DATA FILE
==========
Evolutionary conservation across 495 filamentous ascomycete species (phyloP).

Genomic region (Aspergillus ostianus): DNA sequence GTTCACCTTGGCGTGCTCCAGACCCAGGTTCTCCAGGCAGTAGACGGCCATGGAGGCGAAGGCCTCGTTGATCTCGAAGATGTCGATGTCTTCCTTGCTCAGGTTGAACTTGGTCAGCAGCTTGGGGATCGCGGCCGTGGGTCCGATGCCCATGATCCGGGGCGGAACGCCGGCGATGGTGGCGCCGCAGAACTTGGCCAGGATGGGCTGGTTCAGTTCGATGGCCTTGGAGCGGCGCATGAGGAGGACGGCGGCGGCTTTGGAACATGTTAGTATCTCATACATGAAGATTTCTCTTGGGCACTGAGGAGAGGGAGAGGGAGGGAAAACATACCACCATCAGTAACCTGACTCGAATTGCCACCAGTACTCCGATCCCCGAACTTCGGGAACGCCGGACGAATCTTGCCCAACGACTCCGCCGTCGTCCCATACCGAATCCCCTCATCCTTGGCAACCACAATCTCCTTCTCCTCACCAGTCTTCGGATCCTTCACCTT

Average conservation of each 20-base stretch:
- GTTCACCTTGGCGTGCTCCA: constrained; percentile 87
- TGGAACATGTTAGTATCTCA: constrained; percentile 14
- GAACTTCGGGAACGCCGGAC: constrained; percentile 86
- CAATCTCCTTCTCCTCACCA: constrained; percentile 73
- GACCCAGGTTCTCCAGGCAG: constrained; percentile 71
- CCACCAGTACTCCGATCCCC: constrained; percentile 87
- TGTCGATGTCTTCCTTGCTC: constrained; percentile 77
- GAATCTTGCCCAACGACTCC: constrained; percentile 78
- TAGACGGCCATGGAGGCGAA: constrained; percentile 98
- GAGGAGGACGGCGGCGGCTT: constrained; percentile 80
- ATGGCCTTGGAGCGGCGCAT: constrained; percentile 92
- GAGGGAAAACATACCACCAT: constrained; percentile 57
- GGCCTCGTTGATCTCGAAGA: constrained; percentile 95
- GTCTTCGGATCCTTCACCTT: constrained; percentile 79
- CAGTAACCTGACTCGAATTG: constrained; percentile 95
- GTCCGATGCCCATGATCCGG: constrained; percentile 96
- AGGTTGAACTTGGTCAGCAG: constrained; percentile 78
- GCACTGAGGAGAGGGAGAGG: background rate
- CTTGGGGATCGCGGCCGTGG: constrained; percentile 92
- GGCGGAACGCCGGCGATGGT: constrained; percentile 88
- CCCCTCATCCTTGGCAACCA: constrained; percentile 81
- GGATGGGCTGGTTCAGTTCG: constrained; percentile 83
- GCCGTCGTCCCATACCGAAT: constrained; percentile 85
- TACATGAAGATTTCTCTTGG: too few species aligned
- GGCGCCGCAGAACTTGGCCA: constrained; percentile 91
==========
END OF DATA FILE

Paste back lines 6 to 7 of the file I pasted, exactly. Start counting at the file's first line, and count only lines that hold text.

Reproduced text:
- GAACTTCGGGAACGCCGGAC: constrained; percentile 86
- CAATCTCCTTCTCCTCACCA: constrained; percentile 73